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5 ways music helps young children’s development

Children thrive on music. It’s one of the best vehicles for learning in early childhood development. Psychologists, neuroscientists, and educational experts all agree that music does more for children than simply bring joy; it helps their brain cells make the connections needed for virtually every kind of intelligence.


When young children are consistently engaged in music, research shows they benefit at many levels. Read on to find out five ways music can help young children’s development.


Mother and child playing a musical game from their 18-24 month pack of Busy Brains Activity Packs

Music can help your child become a better reader.


The human brain is hardwired to understand language and process music. Many of the areas in the brain that are responsible for language are also activated when we listen to music.


But, you don’t need to be a neuroscientist to recognise how interconnected they are. If you’ve been around a baby you have probably noticed that many adults naturally adjust their voices when they speak to a newborn. This sing-song, higher pitched, almost melodic use of language (known as ‘parentese’) is common in virtually all languages. It’s amazing too, how quickly infants can respond to the tone, rhythm and melody of an adult’s voice. They do so long before they understand the meaning of the words that are spoken. What’s more, when babies do begin to speak they do so by listening and copying the sounds they hear around them.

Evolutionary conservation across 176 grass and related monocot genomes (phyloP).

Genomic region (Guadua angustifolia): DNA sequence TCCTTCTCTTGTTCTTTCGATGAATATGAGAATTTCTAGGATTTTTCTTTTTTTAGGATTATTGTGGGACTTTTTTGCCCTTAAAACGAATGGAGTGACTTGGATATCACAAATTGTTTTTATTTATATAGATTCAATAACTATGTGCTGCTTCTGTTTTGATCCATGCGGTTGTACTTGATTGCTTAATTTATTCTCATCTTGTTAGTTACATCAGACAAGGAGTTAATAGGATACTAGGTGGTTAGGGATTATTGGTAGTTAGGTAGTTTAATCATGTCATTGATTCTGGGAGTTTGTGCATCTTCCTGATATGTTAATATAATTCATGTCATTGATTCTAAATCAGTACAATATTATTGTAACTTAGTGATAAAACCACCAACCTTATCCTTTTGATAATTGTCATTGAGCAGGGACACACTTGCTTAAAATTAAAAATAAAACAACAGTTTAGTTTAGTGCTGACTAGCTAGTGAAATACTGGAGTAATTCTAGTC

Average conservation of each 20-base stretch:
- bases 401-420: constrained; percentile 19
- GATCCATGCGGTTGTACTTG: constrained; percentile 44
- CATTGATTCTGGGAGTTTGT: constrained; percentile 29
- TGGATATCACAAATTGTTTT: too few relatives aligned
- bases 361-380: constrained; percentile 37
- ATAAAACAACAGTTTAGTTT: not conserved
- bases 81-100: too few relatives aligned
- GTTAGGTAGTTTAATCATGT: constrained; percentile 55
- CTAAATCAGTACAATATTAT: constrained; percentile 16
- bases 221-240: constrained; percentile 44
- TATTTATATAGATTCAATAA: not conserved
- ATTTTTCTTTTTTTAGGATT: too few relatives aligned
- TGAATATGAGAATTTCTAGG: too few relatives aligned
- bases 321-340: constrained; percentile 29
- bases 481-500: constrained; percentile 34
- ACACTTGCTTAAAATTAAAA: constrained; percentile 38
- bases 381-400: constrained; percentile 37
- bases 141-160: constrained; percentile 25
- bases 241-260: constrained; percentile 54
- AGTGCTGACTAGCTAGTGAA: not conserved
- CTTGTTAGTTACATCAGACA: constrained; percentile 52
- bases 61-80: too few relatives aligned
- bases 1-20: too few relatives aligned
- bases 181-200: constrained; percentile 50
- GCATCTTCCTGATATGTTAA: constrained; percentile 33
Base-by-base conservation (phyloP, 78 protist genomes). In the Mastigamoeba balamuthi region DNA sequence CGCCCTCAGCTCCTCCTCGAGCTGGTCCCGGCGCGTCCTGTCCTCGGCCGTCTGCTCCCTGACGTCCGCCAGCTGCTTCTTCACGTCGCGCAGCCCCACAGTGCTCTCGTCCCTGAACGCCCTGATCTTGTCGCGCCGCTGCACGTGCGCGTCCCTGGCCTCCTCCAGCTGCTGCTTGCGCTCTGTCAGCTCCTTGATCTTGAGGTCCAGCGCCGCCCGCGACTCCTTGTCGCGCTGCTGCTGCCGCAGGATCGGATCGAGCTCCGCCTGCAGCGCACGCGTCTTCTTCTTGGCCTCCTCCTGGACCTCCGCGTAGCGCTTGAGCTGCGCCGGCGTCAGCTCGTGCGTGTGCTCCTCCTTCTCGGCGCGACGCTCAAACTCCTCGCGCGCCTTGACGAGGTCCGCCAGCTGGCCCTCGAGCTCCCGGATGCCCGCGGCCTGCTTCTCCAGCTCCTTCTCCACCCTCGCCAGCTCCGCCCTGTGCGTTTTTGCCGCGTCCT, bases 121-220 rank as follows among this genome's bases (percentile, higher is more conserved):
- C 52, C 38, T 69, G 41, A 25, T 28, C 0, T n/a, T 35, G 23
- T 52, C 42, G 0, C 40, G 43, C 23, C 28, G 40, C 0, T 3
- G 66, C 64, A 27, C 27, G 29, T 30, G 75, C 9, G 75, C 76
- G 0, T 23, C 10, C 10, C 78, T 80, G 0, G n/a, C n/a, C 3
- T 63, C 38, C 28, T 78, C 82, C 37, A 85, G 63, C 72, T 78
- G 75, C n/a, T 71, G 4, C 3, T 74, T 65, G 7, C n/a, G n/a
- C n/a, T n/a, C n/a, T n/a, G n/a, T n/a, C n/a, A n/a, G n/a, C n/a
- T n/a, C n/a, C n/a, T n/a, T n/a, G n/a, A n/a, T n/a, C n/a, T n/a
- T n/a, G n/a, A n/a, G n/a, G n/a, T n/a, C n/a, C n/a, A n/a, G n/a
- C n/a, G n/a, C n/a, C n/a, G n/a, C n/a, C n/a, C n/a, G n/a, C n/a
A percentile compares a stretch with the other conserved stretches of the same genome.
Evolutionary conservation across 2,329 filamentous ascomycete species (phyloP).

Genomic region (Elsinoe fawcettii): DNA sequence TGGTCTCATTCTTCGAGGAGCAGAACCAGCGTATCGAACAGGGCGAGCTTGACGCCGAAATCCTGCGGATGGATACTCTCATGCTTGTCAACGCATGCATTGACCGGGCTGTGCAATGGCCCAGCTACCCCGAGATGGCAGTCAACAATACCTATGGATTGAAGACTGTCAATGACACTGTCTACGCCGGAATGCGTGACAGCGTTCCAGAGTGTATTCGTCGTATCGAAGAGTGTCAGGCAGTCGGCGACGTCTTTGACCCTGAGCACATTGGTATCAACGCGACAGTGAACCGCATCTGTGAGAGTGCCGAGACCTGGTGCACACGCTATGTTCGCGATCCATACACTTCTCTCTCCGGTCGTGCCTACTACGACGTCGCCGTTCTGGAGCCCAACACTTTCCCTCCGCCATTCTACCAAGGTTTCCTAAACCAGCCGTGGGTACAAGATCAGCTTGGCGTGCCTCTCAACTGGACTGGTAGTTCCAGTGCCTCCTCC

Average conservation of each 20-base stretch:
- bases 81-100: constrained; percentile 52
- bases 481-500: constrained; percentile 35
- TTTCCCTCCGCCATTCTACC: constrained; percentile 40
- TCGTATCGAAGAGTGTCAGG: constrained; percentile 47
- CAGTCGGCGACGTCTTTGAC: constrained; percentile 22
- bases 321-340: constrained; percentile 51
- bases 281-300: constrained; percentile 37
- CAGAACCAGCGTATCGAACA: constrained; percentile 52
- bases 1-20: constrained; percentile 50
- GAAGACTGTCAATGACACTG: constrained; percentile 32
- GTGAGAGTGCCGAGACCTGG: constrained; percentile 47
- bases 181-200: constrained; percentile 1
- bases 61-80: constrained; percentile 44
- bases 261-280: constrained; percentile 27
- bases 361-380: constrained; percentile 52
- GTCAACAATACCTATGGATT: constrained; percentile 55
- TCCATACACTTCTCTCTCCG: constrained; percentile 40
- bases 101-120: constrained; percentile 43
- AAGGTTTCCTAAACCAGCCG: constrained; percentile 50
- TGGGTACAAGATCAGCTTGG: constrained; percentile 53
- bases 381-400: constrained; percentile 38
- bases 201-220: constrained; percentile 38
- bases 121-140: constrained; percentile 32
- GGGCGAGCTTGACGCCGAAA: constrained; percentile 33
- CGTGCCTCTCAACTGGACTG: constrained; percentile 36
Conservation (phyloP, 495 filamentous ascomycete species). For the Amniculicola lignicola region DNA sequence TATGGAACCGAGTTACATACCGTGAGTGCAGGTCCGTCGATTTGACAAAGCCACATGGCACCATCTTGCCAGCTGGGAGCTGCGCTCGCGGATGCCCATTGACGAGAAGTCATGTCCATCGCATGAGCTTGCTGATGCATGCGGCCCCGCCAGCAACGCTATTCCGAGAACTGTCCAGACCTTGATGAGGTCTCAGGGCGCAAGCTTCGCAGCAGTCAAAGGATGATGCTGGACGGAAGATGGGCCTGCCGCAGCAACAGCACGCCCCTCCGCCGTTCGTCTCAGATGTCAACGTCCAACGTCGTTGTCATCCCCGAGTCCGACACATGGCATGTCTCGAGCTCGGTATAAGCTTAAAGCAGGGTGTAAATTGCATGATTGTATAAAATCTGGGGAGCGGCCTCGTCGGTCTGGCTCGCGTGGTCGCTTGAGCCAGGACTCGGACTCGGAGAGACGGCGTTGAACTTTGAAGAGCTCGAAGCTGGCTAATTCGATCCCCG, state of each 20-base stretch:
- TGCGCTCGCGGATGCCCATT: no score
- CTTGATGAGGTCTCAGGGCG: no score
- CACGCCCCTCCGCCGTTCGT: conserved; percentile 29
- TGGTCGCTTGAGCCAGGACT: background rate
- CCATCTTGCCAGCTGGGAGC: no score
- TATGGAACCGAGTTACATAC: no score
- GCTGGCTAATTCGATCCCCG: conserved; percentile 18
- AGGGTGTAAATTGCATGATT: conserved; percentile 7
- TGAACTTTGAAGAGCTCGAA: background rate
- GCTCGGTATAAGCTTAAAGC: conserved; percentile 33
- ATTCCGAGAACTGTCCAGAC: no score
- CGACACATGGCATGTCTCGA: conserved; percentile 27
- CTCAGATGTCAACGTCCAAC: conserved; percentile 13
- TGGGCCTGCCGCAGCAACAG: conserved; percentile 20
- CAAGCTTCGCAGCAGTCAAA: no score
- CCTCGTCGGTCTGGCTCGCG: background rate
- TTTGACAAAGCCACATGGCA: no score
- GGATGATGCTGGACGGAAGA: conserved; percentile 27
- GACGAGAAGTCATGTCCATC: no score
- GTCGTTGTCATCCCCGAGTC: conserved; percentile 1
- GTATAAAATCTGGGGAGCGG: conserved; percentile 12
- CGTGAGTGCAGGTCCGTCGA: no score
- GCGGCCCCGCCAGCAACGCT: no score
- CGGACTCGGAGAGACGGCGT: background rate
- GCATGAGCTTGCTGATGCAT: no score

With language and music being so interrelated, it makes sense then, that regular involvement in music lessons helps to build these networks of connections in the brain. Through music, they are learning to identify the differences in the sounds they hear around them. This phonological awareness helps them to recognise the different sounds present in words, therefore, making learning to read and write easier. Interestingly, research carried out in 2014, found that three- and four-year-old children who could keep a steady musical beat were more ‘reading-ready’ at five years old than those who couldn’t.


Teacher and children listening to a story at a music class

Music can help your child develop maths skills


When we listen to music with our children we are instinctively teaching them to recognise the beat, rhythm and melody, all skills which are connected to mathematical concepts.

When we clap or tap out a beat we help children to count. This not only helps them to learn number names but also helps with the concept of one-to-one correspondence (the idea of counting each object as you say each number).

Boy playing a drum at a music class

When we sing a melody we help children to recognise patterns, memorise lyrics and visualise language. Doing this helps children build their spatial-temporal and reasoning skills.


Music can help your child develop social skills


Research has shown that active participation in group music classes helps us feel positive social feelings about those we are with. It’s not known why this happens for sure but it is thought to be due to the release of pleasure hormones (endorphins) that are released when we successfully coordinate or ‘sync’ with others musically.


In another study, 30 minutes of singing was shown to significantly raise oxytocin levels. Oxytocin, which is also known as the ‘love hormone’, tends to be linked to the warm, fuzzy feelings we get when we’re bonding with others.